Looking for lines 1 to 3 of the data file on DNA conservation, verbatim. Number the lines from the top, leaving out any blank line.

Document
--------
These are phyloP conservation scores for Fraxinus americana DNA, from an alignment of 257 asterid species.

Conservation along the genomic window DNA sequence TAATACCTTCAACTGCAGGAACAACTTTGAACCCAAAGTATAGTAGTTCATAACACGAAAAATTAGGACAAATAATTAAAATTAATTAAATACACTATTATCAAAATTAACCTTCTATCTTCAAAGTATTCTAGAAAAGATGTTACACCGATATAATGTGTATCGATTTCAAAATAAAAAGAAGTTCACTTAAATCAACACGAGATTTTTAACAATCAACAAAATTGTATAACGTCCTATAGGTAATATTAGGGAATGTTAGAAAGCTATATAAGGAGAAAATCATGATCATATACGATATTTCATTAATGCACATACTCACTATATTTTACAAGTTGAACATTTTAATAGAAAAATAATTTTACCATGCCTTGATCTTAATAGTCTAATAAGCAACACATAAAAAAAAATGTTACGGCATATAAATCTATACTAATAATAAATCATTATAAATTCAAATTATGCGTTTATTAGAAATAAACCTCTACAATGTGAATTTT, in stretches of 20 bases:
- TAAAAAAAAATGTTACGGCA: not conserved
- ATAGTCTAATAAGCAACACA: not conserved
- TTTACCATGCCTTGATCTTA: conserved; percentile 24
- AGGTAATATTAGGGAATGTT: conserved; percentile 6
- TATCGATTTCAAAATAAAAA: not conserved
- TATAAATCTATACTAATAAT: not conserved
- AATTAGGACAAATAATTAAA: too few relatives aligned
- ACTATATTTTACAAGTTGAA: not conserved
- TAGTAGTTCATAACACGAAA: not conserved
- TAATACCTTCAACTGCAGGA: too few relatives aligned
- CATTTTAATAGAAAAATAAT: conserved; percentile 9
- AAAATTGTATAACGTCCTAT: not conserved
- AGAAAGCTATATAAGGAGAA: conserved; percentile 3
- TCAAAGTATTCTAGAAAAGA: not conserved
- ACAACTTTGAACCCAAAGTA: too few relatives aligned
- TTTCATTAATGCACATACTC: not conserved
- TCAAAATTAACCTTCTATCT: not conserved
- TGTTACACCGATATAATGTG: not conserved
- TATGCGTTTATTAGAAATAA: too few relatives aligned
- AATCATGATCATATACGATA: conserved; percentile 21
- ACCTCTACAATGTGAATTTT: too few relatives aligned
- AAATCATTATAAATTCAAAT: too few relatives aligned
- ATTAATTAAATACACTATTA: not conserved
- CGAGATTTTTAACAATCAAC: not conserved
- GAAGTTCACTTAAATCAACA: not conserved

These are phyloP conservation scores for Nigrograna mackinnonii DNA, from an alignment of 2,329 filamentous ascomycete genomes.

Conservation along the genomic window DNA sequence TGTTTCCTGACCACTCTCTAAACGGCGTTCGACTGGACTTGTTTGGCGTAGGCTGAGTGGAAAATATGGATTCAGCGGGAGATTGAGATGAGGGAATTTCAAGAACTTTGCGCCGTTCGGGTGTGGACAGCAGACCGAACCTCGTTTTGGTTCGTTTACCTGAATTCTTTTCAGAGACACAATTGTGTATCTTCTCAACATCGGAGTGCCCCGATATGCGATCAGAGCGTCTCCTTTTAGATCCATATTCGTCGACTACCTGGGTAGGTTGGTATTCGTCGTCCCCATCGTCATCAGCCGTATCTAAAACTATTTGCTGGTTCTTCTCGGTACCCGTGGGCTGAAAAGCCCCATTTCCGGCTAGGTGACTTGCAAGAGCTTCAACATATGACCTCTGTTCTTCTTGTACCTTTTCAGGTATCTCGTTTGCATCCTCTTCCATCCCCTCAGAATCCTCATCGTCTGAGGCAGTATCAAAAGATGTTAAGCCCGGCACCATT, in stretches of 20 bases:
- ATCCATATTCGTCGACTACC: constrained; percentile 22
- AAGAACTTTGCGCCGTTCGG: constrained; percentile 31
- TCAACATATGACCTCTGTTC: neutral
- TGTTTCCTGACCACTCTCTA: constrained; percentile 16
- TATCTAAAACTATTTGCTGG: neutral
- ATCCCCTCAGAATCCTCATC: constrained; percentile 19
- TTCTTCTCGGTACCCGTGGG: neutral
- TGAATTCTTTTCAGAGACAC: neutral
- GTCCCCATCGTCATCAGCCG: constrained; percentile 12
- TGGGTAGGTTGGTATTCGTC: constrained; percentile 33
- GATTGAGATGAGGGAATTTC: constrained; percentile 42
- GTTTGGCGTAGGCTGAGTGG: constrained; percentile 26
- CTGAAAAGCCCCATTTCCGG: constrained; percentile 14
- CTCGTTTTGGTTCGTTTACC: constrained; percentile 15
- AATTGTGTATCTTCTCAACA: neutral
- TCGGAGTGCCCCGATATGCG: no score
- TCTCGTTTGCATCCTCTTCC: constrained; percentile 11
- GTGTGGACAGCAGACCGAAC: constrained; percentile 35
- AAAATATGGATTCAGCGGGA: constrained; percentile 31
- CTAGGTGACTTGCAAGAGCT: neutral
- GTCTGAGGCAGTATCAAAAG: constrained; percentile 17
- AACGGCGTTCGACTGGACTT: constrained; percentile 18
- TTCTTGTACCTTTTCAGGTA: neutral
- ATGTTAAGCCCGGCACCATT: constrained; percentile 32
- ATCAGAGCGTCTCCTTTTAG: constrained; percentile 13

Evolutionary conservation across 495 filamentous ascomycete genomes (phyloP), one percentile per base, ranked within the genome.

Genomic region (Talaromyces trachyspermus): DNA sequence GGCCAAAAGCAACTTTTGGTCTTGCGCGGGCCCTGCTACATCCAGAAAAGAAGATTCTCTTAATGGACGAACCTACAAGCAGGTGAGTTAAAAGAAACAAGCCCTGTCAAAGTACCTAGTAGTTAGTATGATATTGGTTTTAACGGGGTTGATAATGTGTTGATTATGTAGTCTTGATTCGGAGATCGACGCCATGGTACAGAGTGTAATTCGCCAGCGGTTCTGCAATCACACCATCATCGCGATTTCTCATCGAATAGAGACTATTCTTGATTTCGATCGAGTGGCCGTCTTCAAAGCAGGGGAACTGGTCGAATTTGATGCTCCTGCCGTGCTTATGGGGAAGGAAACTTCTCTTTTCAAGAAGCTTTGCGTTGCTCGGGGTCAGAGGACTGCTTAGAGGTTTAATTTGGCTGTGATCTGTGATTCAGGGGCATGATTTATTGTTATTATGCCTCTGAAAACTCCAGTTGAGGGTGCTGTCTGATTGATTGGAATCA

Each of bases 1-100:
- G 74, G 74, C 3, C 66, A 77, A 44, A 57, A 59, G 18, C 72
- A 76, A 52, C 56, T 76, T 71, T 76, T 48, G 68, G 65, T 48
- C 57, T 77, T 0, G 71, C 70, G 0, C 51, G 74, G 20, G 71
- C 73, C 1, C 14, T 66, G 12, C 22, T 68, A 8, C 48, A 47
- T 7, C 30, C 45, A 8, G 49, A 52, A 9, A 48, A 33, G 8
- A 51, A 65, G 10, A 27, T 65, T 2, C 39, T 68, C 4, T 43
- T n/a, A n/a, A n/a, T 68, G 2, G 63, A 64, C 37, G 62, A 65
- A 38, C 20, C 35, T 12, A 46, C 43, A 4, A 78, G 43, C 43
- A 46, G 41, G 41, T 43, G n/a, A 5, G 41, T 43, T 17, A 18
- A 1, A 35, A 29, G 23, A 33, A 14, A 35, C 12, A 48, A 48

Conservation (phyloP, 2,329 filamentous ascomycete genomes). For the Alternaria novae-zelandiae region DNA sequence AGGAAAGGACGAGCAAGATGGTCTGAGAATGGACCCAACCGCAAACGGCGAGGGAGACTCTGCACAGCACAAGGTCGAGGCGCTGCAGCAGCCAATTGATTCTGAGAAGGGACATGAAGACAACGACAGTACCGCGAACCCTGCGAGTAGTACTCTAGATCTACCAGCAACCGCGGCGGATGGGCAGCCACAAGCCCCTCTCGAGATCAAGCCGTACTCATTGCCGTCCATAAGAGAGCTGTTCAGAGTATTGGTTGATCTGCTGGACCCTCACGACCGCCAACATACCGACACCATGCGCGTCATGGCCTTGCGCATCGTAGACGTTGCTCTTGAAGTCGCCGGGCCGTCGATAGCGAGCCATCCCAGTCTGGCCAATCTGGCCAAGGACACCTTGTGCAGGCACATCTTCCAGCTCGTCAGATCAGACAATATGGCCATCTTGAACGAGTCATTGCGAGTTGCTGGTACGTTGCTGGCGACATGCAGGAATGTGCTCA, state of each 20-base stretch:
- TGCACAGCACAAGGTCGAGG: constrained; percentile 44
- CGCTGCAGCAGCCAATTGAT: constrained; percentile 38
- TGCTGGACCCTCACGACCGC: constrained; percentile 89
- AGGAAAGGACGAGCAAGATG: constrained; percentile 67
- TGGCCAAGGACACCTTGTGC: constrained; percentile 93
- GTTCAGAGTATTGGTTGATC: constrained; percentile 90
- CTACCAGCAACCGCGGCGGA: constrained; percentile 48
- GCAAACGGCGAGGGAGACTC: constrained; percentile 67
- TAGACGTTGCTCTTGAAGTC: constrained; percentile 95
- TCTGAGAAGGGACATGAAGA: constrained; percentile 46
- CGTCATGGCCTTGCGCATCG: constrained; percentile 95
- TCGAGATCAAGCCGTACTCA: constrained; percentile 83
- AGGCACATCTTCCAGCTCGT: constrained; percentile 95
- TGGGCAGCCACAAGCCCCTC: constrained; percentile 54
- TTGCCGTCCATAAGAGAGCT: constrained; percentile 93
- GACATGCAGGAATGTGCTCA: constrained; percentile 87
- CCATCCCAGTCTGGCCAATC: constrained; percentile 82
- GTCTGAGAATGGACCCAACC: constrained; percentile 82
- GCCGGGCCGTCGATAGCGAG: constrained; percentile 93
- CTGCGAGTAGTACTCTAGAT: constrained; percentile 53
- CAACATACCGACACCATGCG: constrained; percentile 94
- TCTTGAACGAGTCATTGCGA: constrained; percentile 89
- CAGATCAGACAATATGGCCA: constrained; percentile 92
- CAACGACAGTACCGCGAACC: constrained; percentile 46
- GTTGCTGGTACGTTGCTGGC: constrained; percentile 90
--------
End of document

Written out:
These are phyloP conservation scores for Fraxinus americana DNA, from an alignment of 257 asterid species.

Conservation along the genomic window DNA sequence TAATACCTTCAACTGCAGGAACAACTTTGAACCCAAAGTATAGTAGTTCATAACACGAAAAATTAGGACAAATAATTAAAATTAATTAAATACACTATTATCAAAATTAACCTTCTATCTTCAAAGTATTCTAGAAAAGATGTTACACCGATATAATGTGTATCGATTTCAAAATAAAAAGAAGTTCACTTAAATCAACACGAGATTTTTAACAATCAACAAAATTGTATAACGTCCTATAGGTAATATTAGGGAATGTTAGAAAGCTATATAAGGAGAAAATCATGATCATATACGATATTTCATTAATGCACATACTCACTATATTTTACAAGTTGAACATTTTAATAGAAAAATAATTTTACCATGCCTTGATCTTAATAGTCTAATAAGCAACACATAAAAAAAAATGTTACGGCATATAAATCTATACTAATAATAAATCATTATAAATTCAAATTATGCGTTTATTAGAAATAAACCTCTACAATGTGAATTTT, in stretches of 20 bases:
- TAAAAAAAAATGTTACGGCA: not conserved